Home > Uncategorized > On perspectives: too near, too far and just about right

On perspectives: too near, too far and just about right



Quite some time back, I came up with a code life analogy, and this time around, I have a somewhat physics-y analogy to life — actually more to a part of life, but a significant part none-the-less. The part I am talking about is how we perceive and/or react to various events, happenings and experiences in our day-to-day life.ย One of the most fundamental principles in physics is that events are perceived differently depending on the frame of reference. Similarly, the perception, and hence the reactions and feelings, towards one’s day-to-day happenings are also dependent on the frame of reference. One aspect of such a frame of reference is the idea of sonder that essentially means different people with differing backgrounds and life stories can and do perceive the same events in very very different ways. But another aspect of the frame of reference, and the one I am talking about here, concerns with an individual’s perception of an event and how it varies based on his/her chosen frame of reference.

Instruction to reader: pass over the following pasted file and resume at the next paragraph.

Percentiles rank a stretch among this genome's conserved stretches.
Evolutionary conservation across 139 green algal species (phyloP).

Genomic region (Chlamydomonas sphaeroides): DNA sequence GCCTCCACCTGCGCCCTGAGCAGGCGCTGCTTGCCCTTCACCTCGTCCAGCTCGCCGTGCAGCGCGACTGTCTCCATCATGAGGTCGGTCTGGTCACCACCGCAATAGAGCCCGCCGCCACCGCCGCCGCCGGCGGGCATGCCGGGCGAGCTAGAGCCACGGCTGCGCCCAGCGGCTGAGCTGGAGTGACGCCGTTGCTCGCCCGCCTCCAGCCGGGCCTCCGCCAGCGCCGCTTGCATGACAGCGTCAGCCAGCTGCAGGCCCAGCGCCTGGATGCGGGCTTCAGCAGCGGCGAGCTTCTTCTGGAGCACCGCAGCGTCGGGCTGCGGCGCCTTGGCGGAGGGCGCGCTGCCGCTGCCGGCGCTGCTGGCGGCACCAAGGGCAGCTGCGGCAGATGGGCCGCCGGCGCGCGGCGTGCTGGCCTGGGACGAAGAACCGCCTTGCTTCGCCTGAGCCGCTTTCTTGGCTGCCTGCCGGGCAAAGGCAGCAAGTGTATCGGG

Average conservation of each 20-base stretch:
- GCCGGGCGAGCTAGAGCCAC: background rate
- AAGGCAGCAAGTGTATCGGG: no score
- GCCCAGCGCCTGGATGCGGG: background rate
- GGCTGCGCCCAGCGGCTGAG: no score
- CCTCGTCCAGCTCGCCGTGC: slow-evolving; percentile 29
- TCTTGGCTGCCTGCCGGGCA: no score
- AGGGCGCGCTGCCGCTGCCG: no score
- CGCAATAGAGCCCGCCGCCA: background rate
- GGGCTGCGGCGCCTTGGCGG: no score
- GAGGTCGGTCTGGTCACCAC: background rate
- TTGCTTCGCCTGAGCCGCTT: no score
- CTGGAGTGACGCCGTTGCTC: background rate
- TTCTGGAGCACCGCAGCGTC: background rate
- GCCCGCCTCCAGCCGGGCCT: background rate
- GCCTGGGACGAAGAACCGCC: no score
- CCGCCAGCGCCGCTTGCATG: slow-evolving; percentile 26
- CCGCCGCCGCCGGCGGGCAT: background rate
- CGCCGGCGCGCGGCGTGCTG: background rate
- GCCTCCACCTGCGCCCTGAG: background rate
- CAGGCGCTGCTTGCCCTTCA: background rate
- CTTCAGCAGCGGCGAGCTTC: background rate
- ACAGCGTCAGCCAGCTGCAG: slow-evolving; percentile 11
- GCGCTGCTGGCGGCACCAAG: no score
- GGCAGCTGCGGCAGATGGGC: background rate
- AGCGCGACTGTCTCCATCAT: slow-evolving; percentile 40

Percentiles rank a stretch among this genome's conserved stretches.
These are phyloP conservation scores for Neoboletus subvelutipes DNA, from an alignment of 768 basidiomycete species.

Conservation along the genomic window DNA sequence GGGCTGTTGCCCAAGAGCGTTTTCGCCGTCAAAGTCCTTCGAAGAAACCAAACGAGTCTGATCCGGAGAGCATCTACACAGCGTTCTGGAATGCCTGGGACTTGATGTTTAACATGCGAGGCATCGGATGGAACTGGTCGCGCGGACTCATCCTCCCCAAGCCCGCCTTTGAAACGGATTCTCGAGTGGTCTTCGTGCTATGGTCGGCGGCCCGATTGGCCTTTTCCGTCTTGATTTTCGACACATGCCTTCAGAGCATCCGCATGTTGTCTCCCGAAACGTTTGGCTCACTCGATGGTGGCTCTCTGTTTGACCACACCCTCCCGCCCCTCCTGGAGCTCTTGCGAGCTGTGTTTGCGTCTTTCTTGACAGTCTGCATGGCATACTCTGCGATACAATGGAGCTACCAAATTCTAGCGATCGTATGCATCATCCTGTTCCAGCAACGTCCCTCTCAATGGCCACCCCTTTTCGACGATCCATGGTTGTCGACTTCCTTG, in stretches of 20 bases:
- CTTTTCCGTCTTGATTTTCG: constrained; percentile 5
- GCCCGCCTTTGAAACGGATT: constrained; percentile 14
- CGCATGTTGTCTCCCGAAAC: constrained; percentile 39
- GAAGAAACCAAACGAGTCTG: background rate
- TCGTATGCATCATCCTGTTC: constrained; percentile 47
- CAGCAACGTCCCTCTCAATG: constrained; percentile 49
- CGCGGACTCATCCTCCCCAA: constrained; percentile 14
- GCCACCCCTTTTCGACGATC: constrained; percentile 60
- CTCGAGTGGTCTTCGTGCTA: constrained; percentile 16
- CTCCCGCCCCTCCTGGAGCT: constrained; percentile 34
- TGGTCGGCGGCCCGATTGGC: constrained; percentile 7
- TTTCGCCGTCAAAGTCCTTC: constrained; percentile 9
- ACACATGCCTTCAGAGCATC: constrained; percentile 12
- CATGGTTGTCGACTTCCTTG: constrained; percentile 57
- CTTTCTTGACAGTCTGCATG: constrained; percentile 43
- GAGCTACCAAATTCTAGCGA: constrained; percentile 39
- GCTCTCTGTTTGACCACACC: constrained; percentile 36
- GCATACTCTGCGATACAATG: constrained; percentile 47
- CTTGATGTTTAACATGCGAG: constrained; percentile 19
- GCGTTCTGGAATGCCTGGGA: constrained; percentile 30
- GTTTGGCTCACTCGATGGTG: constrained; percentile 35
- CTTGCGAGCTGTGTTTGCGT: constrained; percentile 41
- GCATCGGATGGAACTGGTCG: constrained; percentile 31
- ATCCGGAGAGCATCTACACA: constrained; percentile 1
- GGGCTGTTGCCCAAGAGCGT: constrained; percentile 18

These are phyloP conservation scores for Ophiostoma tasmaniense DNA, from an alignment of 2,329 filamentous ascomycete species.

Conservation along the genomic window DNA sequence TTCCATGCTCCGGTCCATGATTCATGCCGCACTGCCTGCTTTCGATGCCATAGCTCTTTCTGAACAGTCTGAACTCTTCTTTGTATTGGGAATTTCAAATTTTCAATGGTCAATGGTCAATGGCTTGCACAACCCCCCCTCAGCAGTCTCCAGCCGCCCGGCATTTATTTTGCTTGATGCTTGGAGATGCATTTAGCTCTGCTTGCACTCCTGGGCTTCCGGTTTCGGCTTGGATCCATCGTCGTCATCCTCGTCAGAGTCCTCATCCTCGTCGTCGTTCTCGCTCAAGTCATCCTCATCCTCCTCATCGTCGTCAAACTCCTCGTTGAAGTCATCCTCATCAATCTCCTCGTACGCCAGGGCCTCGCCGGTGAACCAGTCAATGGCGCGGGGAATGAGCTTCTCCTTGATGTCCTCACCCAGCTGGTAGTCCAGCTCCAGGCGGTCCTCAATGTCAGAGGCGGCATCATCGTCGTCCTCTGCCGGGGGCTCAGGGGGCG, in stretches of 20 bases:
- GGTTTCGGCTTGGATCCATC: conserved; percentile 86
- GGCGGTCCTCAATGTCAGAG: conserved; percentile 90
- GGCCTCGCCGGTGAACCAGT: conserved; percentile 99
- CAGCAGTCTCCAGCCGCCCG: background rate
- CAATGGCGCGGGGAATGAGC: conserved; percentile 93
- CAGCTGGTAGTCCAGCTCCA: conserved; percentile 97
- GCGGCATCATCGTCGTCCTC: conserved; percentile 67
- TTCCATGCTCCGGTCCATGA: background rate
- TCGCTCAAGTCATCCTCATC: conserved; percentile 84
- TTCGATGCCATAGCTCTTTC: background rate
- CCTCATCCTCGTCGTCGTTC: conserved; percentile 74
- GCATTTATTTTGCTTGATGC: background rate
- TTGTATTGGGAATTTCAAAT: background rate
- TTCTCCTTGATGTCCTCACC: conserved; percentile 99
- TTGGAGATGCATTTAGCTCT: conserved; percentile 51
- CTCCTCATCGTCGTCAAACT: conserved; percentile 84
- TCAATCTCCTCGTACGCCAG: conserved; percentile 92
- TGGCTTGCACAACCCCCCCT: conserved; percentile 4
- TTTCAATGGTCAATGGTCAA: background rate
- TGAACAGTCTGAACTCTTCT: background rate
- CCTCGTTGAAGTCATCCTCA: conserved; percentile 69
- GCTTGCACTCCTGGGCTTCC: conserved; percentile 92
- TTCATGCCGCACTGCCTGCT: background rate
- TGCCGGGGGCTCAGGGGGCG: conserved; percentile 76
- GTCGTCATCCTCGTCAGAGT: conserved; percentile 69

One way to look at things, or a frame of reference, which is often the default, is in immediate terms. We are used to planning out our hours, days, weeks, months and years — albeit with decreasing tangibility in that order. We also tend to attach a lot of value to near-past events. Recent successes and failures have a deep impact on our day-to-day lives. But because of it’s myopic nature, this perspective often leads to missing out on the bigger picture. Try, and it would be easy, to remember feeling down after missing a deadline, or stressed by work, or sad after being rejected or ecstatic on being praised by someone you respect/admire. While the positive feelings arising from such a perspective are to be cherished, the negative feelings can easily become overwhelming to deal with — specially because, by the very nature of things, the number of failures (or hurdles, at the very least) far exceed the number of successes ๐Ÿ˜›


The other frame of reference, which solves the above problem of dealing with unwelcome feelings very effectively, is what I refer to as the pale-blue-dot frame.ย If you haven’t already, check out theย pale blue dot. In a nutshell, it suggests that the sum total of all our experiences, feelings, and events, things that we tend to attach a lot of value and importance to, is essentially worth nothing at the scale of this universe. From the pale-blue-dot perspective, it is not worth dwelling over the trivialities of our minuscule lives. And this perspective can help look beyond the immediate failures and/or hurdles.

Missed a deadline — well, it doesn’t really matter in the larger scheme of things, so don’t sweat it.